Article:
Shield mottled yellow-orange and white, with few small darker orange areas; ocular peduncles whitish in distal 0.4-0.5 and orange in proximal 0.2-0.3; ocular acicles whitish, with tips orange. Antennular peduncles generally whitish, each with distal, medial, and proximal narrow orange bands on ultimate segment; penultimate segment with subdistal narrow orange band. Antennal peduncles whitish, with fourth and second segments each orange distally and first segment pale orange; acicles with proximal 0.3-0.5 orange, remainder whitish. Right cheliped with both fingers generally white, each with subdistal narrow transverse orange band and proximal dark brown band. Palm generally faint orange, with seven longitudinal orange stripes and irregular distal orange area on dorsal surface and dark brown patch at mesial angle; very narrow dark brown areas on distal margins of dorsal and mesial faces. Carpus generally faint orange; dorsal surface with faint orange transverse band medially, spines on dorsomesial margin dark brown; mesial and lateral faces with few irregular faint orange areas. Merus generally faint orange or whitish, with few irregular faint orange patches on lateral, dorsal and mesial faces. Left cheliped with both fingers generally white, each with distal narrow transverse brown band and proximal narrow dark brown band. Palm generally faint orange, with six longitudinal orange stripes, and irregular distal orange area on dorsal face, small dark brown patch present at proximal angle mesially; narrow dark brown areas on distal margins of dorsal and mesial faces. Carpus generally faint orange; dorsal face with faint orange transverse band medially, spines on dorsomesial margin dark brown; mesial and lateral faces with few faint orange patches. Merus with some irregularly-shaped faint orange areas. Second and third pereopods generally similar, each segment with transverse faint orange bands on semitransparent white background: dactyls each with subdistal, medial, and proximal bands; propodi each with band in distal half and sometimes with irregular patch on proximal half of lateral face; carpi of second each with medial and proximal bands, third each with distal, medial and proximal bands; meri of second each with one proximal and two subdistal bands, third each with band in distal half and adjacent to proximal margin (after Asakura 2006).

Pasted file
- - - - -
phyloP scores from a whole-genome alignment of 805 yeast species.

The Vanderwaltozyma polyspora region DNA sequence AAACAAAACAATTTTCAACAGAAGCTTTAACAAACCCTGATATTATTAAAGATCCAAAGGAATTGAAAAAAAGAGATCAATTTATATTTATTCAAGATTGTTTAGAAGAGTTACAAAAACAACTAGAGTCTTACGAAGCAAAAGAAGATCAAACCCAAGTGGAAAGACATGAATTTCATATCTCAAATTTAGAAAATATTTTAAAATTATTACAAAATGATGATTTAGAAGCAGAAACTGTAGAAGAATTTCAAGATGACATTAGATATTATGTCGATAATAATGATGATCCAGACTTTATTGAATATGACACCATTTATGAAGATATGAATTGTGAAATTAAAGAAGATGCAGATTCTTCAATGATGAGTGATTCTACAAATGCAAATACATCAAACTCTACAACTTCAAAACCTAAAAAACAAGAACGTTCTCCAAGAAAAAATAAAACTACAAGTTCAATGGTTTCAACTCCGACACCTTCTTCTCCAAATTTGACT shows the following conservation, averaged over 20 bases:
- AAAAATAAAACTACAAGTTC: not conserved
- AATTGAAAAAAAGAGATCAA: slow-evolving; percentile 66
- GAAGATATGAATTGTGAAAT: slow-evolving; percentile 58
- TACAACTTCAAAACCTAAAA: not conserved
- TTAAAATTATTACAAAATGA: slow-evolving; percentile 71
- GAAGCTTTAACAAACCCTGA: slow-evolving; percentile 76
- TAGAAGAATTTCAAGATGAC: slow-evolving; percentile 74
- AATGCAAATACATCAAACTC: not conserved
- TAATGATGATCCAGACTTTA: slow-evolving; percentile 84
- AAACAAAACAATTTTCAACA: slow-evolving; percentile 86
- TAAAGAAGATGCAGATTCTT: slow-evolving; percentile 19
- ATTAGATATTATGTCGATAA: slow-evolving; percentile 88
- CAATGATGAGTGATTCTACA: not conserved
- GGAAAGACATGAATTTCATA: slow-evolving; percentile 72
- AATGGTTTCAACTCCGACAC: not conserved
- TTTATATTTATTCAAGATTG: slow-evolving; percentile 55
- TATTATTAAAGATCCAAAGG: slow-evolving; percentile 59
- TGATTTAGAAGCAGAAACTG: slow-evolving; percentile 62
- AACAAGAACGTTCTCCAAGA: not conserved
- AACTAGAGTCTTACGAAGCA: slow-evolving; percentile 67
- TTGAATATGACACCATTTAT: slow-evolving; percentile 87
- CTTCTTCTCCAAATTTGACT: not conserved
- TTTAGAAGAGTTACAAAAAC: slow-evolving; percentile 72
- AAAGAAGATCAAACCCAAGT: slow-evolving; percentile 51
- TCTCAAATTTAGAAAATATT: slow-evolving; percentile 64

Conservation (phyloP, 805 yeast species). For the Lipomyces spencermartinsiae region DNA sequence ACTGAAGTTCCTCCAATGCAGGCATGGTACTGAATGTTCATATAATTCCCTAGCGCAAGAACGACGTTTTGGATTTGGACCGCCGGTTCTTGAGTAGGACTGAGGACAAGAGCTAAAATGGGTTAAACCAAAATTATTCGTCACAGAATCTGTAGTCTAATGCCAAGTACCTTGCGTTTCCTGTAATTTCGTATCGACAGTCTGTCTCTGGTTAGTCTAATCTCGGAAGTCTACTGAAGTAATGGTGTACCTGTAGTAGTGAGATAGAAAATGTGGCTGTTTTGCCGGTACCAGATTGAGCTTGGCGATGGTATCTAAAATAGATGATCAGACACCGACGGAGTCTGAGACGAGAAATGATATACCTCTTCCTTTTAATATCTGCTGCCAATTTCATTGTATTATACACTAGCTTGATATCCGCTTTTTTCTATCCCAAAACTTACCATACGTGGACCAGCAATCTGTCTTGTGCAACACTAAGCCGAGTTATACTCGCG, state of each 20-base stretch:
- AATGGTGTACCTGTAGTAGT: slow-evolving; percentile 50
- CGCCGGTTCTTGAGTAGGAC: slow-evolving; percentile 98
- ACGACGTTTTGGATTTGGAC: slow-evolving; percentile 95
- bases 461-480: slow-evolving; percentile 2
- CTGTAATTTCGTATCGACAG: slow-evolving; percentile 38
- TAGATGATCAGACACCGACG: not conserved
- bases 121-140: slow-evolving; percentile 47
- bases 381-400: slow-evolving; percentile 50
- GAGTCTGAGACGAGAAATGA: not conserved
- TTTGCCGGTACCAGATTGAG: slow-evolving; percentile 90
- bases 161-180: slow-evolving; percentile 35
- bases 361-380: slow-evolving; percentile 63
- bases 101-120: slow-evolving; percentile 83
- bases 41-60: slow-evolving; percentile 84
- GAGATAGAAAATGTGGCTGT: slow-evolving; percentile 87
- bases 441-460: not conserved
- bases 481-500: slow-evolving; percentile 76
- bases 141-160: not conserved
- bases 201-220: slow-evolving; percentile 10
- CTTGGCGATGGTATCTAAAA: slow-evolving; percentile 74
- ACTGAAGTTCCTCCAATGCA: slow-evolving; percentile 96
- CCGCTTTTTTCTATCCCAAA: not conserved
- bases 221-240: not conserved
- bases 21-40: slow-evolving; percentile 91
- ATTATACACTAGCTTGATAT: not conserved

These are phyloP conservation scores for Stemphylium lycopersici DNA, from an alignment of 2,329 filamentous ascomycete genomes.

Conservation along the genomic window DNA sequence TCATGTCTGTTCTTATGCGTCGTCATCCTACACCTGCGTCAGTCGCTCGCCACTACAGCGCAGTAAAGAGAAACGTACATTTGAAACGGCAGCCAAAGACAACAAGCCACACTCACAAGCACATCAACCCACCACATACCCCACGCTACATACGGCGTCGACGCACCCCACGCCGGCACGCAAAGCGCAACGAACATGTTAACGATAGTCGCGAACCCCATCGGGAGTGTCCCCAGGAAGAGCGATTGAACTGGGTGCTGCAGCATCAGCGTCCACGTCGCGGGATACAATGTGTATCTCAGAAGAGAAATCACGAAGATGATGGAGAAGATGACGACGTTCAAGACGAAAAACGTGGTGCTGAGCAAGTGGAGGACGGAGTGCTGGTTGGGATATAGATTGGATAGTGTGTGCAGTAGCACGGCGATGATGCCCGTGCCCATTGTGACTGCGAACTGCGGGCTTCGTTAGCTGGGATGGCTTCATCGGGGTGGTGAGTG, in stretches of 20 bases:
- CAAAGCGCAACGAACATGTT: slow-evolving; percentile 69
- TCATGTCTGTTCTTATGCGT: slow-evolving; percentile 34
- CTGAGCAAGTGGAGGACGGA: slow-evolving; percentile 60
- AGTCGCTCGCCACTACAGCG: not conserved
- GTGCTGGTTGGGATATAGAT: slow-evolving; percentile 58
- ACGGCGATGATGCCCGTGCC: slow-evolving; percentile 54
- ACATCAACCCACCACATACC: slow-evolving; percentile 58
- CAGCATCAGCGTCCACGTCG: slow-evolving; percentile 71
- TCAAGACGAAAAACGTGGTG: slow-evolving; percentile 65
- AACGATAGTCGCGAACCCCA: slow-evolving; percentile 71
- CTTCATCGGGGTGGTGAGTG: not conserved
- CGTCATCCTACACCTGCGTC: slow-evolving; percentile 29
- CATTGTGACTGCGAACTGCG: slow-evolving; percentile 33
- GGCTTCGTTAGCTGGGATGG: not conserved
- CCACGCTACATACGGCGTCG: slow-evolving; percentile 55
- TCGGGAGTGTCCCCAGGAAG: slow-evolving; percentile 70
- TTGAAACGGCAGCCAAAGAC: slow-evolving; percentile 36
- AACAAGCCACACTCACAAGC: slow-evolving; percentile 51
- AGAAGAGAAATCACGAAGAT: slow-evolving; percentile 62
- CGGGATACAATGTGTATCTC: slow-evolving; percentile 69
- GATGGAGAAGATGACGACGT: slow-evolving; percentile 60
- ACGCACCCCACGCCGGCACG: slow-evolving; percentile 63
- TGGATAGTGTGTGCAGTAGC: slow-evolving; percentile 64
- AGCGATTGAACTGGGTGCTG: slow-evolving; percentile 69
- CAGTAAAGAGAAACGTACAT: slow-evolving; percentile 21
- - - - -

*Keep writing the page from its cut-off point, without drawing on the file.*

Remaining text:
Turleania senticosa was originally described on the basis of three quite small individuals, the male holotype being the largest with a shield length of 1.8 mm. The seven additional specimens, three males and four females, reported by McLaughlin (1997) from the Kai and Tanimbar Islands ranged in shield length from 1.5 to 2.3 mm. Shield lengths of the 14 specimens reported herein from New Caledonia varied from 0.9 to 2.3 mm, including two ovigerous females with shield lengths of 1.3 and 1.5 mm, respectively. Clearly, this species matures at a very small size. Even the smallest male (0.9 mm) had a moderately well developed left sexual tube. As indicated previously, the larger males exhibited development of a very short, but definitive right sexual tube as well.